What is Reactive Arthritis?
Reactive Arthritis is the modern name given to Reiter’s Syndrome. Apparently, the first name lost favor because Reiter was a Nazi. The name “reactive” refers to the fact that Reactive Arthritis occurs in reaction to an infection. It is also referred to as “post infectious” arthritis.
Usually Reactive Arthritis occurs as a triad of symptoms that includes eye inflammation, urethritis, and arthritis. The illness may last only a few weeks or become a chronic condition as it did for Columbus. It is triggered by a bacterial infection; suspected culprits include: salmonella, campylobacter, shigella, and Chlamydia. Reactive Arthritis may begin as enteric, which is intestinal in origin, or genitourinary, which is sexually transmitted.
Reactive Arthritis is a spondarthropathy
Reactive Arthritis is part of the same group of conditions as Ankylosing Spondylitis, Psoriatic Arthritis, and Crohn’s Disease. Patients are almost always seronegative for Rheumatoid factor and positive for a gene marker called HLA-B27. There are other commonalities: foot / heel pain, rashes / psoriasis symptoms, and axial skeleton arthritis which may lead to fused spine.
The gene difference is seen as a predisposition to this type of arthritis. However, an environmental trigger is required for the disease to commence.
How is Reactive Arthritis like Rheumatoid Arthritis?
- Joint and muscle pains
- Genetically linked autoimmune disease
- Typical pattern of flares and remissions
- Frequent fevers, morning stiffness, and fatigue
- Prognosis varies widely among patients
- Various other body systems may also experience inflammation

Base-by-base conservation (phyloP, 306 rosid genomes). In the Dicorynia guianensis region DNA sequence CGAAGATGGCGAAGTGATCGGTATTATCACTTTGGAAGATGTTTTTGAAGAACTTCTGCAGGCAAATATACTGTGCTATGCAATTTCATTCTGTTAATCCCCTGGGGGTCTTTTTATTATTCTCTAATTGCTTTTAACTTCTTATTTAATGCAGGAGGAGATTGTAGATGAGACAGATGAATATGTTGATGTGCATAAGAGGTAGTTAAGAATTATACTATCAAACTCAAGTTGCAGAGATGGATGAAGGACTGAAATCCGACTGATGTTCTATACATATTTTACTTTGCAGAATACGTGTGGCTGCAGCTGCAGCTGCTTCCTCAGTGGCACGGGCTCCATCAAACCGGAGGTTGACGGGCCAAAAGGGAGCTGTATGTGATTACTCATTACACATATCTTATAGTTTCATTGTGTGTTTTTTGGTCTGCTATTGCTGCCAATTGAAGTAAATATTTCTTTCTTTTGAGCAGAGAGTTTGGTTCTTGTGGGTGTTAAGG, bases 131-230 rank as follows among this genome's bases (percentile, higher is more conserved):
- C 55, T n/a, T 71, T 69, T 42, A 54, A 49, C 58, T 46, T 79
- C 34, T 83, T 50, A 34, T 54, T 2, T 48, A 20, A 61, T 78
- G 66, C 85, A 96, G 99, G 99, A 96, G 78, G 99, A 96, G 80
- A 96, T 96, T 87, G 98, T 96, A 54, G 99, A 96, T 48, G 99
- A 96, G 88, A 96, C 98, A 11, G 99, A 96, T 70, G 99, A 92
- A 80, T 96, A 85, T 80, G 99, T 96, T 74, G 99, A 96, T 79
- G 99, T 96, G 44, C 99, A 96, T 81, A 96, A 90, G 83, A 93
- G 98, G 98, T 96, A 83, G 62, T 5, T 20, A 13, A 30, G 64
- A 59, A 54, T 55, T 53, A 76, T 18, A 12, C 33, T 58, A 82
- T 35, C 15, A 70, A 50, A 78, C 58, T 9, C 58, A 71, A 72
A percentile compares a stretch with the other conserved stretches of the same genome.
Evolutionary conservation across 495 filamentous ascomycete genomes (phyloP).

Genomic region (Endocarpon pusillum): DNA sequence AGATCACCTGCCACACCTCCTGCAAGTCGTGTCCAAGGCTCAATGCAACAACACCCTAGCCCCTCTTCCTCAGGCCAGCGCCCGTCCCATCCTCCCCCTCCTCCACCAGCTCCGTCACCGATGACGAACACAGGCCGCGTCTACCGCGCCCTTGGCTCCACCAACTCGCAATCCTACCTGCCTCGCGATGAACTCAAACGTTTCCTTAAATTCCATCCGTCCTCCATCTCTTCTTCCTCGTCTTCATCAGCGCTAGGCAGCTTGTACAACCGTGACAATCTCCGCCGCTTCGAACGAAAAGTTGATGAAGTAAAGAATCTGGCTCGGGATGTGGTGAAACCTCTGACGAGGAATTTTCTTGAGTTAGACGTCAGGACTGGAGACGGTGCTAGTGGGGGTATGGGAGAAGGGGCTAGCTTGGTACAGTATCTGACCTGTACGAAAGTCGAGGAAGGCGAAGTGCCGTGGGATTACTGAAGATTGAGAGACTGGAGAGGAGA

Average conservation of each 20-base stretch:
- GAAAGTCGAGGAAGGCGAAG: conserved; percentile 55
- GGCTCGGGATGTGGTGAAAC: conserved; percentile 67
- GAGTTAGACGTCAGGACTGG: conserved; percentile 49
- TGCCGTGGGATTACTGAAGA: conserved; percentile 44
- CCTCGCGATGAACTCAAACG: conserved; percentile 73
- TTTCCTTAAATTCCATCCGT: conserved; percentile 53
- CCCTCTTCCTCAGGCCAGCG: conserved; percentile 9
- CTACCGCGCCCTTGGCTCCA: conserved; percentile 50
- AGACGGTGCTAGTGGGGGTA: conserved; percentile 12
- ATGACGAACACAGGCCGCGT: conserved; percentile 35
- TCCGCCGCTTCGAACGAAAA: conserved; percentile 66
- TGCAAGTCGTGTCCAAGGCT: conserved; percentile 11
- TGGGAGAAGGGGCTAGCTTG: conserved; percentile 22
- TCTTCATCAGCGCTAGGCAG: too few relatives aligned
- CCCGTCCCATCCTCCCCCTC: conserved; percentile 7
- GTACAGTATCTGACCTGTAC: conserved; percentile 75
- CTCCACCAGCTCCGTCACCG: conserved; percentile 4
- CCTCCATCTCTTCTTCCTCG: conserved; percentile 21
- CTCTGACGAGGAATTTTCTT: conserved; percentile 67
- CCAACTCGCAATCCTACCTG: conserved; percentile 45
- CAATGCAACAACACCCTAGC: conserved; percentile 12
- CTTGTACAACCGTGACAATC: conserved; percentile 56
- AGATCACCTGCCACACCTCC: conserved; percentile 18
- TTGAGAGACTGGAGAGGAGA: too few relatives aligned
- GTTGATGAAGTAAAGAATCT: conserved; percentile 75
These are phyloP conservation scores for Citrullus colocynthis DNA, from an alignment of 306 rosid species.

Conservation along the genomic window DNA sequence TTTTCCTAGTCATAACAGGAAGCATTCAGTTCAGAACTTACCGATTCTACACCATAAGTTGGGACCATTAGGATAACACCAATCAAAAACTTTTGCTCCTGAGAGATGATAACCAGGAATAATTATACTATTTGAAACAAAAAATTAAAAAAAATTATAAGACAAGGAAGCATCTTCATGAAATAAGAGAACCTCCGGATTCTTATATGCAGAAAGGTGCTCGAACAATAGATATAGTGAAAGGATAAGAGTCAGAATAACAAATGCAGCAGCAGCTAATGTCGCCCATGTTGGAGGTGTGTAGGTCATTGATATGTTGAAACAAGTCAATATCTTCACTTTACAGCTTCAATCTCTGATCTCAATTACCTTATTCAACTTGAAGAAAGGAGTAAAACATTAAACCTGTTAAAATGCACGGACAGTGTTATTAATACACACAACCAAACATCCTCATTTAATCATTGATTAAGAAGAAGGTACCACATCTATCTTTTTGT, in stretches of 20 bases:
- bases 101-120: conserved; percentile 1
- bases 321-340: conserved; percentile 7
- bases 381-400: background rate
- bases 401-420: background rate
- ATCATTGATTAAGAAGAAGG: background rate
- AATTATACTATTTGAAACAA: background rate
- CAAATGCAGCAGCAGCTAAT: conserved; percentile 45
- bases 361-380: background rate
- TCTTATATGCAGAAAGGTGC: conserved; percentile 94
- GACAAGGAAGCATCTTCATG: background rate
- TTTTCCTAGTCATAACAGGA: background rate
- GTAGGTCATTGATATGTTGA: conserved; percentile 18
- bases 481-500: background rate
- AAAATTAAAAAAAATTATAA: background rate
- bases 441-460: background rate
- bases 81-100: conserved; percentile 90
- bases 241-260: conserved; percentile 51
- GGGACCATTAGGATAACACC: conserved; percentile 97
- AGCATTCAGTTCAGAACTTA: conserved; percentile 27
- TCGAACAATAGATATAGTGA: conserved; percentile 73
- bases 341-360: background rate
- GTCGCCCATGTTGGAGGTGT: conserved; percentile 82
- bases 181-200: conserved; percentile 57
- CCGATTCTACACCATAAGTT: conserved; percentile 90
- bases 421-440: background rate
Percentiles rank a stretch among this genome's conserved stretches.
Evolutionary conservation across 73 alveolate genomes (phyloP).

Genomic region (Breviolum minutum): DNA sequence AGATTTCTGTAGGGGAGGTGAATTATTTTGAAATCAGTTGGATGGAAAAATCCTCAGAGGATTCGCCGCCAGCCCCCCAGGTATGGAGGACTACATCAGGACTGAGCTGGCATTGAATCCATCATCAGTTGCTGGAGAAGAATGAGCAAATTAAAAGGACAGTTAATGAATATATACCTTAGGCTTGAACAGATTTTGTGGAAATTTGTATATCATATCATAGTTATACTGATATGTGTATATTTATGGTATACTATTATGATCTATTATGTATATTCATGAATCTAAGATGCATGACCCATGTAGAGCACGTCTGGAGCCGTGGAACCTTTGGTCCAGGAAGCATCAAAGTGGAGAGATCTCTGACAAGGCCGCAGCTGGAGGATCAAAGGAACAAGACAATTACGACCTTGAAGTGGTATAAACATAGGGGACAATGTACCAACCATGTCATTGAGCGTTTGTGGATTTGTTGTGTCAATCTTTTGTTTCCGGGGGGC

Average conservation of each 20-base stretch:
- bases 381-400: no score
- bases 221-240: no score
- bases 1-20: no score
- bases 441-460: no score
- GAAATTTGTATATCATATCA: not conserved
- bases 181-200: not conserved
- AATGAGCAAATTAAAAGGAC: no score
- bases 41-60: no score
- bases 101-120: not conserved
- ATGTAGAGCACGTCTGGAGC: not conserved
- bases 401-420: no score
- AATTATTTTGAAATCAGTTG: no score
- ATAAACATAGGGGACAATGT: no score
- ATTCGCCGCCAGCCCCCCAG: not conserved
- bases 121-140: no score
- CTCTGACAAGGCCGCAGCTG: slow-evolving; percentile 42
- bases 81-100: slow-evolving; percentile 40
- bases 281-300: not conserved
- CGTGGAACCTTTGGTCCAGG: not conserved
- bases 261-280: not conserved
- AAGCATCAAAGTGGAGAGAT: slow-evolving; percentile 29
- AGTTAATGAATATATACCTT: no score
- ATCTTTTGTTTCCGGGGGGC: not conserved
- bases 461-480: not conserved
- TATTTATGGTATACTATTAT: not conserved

- Treated with these medications: NSAIDs, DMARDs, steroids, and Biologics
How is Reactive Arthritis different from Rheumatoid Arthritis?
- Can more often be “cured” with early treatment
- Is more common in men than women
- Typically involves urinary tract symptoms
- Much more rare than RA
- Occurs most frequently during the 30’s (slightly younger peak onset age)
Remarkable observations about Reactive Arthritis:
- Perhaps the mysterious onset of Reactive Arthritis is partially responsible for the stigma of autoimmune illnesses.
- Ironically, the original illness usually resolves before the Reactive Arthritis begins to flare.
- Reactive Arthritis itself is not contagious regardless of the initial infection.
- Many healthy people carry the HLA-B27 gene.
- Dr. Frank Arnett, rheumatologist and Columbus expert, says he would have treated Columbus with a TNF blocker like Enbrel. “Columbus should have been on one of these drugs. Who knows? It could have changed history.”
More information on Reactive Arthritis: About Reiter’s Syndrome , Reactive arthritis on MedicineNet
More on Columbus and Reactive Arthritis:
- What is Remission of Rheumatoid Arthritis? Part 1
- The Rheumatoid Arthritis Self-definition Fairy
- Rheumatoid Arthritis Makes Things Difficult